Sardinia has always remained independent from Italy in numerous ways, not the least of which is its local, non-Italian language, or its status as an autonomous community. There are no freeways. Cattle and sheep farming are a major source of the economy. Sardinia is also one of the least populated regions of Italy, therefore it’s not surprising that recording of Sardinian music was spotty. However, the musical traditions are rich, indeed. In Nuoro, the center of the island, there is the sonettu accordion dance music, and powerful, secular, vocal polyphony music called a tenore. In the south of the island, there is the folk dance music on the launeddas single-reed pipes, and the fisarmonica, a local accordion. The north of the island, particularly the regions of Logudoro and Gallura, is known for its mutos, or canto a chiterra songs – essentially voice and guitar music which developed in the early part of the 20th century, which allows the both singer and guitarist plenty of room for interplay. This is the type of music featured today.
At least in terms of the Gramophone Company, the 78rpm-era music of Sardinia, as with Malta, was primarily recorded in the early 1930s, with a spate of tremendous discs featuring singers such as Gavino de Lunas, Antioco Marras, and launeddas player Efisio Melis. However, other companies along with Gramophone, such as Odeon and Pathé, had been sporadically recording Sardinian music throughout the 20s, beginning at least as early as 1922.
The story goes that in 1928, an executive from the French Pathé company heard the voice of Maurizio Carta, and immediately signed him to a record for the label. This record was probably made not long after. Carta was born in 1904 to a middle-class family in Mogoro, a town in the Sardinian province of Oristano. He later gained fame with his recordings on Pathé. He is, in fact, not forgotten, as a choir named for him, the “Coro Maurizio Carta,” is active today. The term “disisperata” is used on both sides of this disc. Canto e chiterra songs have been divided into 12 different types, and the “disisperata” is usually the 12th and final song. “Tempiese” could be referring to a type of canto a chiterra singing known as La Tempiesina, which comes from the town of Tempio Pausania in the Gallura region. As always, I await your contributions and knowledge. For now, a Sardinian bagatelle…
Label: Pathé Actuelle
Issue Number: E. 15405
Matrix Number: N88696
For more early Sardinian music, please see the fine In Dialetto Sardo CD, on the Heritage label. And for a beautiful launeddas workout, see the Secret Museum Volume 1 (of course!). For more on Maltese music on 78rpm, keep checking this site.
Special thanks to Rod Stradling, James Cheney and Tony Klein.
* Apart from what appear to be later re-pressings of the earlier material on the local Dischi Maltin label.
December 22, 2008
In previous posts I’ve raved about how the American green Columbia label released some of the very finest Irish, Ukrainian, and Polish folk music from the late 1920s through the early 1930s. Their “F” series (records where the catalog numbers ended in the letter F) stood for “foreign.” Despite the name, the vast majority of recordings on the F series were recorded in North America and marketed to North American immigrant populations. And in terms of output, no market was catered to more than the Italian-American market. Columbia released 1,292 “Italian” records in the F series. Only Polish and Greek records came remotely close, with 799 and 696 releases, respectively.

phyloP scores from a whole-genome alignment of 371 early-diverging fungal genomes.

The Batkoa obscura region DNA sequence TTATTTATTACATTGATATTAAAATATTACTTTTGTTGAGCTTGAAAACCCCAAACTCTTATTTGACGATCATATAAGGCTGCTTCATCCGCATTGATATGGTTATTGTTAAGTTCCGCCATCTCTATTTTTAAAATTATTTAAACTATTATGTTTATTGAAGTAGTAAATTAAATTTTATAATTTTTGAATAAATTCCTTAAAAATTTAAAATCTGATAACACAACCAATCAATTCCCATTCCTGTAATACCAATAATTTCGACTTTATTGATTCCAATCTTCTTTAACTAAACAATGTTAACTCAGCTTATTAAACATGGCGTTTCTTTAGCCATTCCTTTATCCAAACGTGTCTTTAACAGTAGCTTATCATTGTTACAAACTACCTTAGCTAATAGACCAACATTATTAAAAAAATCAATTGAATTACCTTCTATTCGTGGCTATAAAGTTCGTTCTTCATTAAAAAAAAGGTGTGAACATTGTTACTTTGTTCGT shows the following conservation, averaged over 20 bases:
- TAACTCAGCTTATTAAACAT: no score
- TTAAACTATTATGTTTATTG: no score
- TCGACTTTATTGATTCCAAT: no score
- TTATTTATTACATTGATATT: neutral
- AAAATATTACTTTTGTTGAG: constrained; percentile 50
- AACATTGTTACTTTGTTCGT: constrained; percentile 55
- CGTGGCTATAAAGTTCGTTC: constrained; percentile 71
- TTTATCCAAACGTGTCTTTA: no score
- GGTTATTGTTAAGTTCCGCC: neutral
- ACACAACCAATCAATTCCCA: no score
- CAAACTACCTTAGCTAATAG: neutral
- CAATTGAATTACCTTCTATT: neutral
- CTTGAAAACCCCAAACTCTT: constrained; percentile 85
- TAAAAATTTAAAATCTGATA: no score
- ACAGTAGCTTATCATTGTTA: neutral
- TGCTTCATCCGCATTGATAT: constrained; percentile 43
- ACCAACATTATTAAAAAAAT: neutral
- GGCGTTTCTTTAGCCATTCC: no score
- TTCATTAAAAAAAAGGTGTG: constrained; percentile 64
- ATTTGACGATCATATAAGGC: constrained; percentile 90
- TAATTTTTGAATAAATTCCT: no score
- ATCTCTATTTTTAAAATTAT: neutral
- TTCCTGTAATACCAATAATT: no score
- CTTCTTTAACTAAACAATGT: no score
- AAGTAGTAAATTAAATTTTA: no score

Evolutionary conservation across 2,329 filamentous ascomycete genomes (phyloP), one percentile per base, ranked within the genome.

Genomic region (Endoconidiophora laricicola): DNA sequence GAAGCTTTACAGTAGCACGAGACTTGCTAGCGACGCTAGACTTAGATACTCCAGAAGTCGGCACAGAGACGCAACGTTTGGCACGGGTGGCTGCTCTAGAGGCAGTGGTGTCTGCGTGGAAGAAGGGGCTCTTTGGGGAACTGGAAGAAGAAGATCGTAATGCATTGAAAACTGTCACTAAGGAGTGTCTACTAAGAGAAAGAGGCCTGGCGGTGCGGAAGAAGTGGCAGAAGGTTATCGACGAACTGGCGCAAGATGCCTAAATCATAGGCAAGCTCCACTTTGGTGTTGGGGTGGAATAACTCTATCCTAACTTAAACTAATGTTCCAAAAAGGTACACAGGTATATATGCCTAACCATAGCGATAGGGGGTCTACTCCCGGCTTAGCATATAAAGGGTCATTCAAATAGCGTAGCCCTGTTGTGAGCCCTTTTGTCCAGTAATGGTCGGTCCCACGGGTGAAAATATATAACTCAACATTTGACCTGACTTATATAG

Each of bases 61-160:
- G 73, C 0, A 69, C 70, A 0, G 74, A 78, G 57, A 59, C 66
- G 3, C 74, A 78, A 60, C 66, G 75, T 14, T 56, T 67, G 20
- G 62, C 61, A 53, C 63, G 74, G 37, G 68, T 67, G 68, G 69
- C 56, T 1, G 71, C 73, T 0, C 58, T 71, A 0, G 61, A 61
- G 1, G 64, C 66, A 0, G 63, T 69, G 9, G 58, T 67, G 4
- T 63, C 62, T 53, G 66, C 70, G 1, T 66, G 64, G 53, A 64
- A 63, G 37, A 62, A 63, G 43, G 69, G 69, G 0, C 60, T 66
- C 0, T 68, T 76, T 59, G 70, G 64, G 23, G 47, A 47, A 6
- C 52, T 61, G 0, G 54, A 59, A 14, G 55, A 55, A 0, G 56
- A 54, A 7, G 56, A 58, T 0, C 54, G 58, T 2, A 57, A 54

Giovanni Vicari (1905-1985) was an undisputed mandolin and banjo master, and recorded mazurkas, tangos, and folk melodies from Naples and Sicily, the earliest of which were for Columbia. According to possibly apocryphal legend, he rarely left New York’s Little Italy during his life, and still played for friends in local barber shops and the like. He had to have gotten out of the neighborhood a bit however, as he seems to be the same Giovanni Vicari who played mandolin on several Vivaldi pieces conducted by Leonard Bernstein for a 1958 session. Vicari apparently had many students as well, one of whom was filmmaker and 78 collector Terry Zwigoff (see comments). In the 1940s, Vicari had something of a parallel career, recording Latin music for the Harmonia label under the name “Juan Vicari y su Genial Orquesta”!
When I imagine New York City and its immigrant communities in the 1920s, I can really picture this recording being part of a traveling art form. The record company was located in New York, the artist was in New York, it was recorded in New York, and it was sold in Italian-American neighborhood shops in New York to Italian-Americans – with the New York metropolitan area still having the largest concentration of Italians in North America. The music went from neighborhood to neighborhood, from the shop to homes, and into the ears of families, friends and passers-by – all in a very short radius of one another. It reminds me of my favorite film about New York City and the traveling art form: Style Wars. The art of graffiti writers on subway trains went from borough to borough, day after day, communicating a certain message in a certain language to other graffiti writers. (That film had a major impact on me when I saw its premiere on PBS at age 11, and was partially responsible for me moving to NYC seven years later.) Perhaps the recording will only ever be a traveling artifact – the music itself is the art form.
This piece, “Doll’s Eyes,” was recorded in New York in June of 1928, when Vicari was just 23 years old. It’s got a beautiful sound to accompany the adroit banjo playing - nice and loud.
For more Vicari, check out Rounder’s CD Italian String Virtuosi.
Issue Number: 14407-F
Matrix Number: 109406 (2-A-1)
October 7, 2007
Columbia, in the late 1920s, released approximately 1300 records by Italian-American immigrants, for purchase usually at record stores within, or nearby, their communities across the United States. A wide variety of Italian regions were musically represented, and this one claims to be a song from the Abruzzo region, on the eastern coast of Italy.
As far as I can tell, little is known about Pasquale Sciascia and his musical troupe of violin, guitar, bass, flutes, and singers. Pity, because I really enjoy the singing on this track. Sciascia did record in New York City for the Brunswick label around the same time, and also with two other musicians as the “Trio Sciascia,” both for Columbia and Brunswick. This track was recorded in March of 1929.
Issue Number: 14455-F
Matrix Number: 110450 (2-A-3)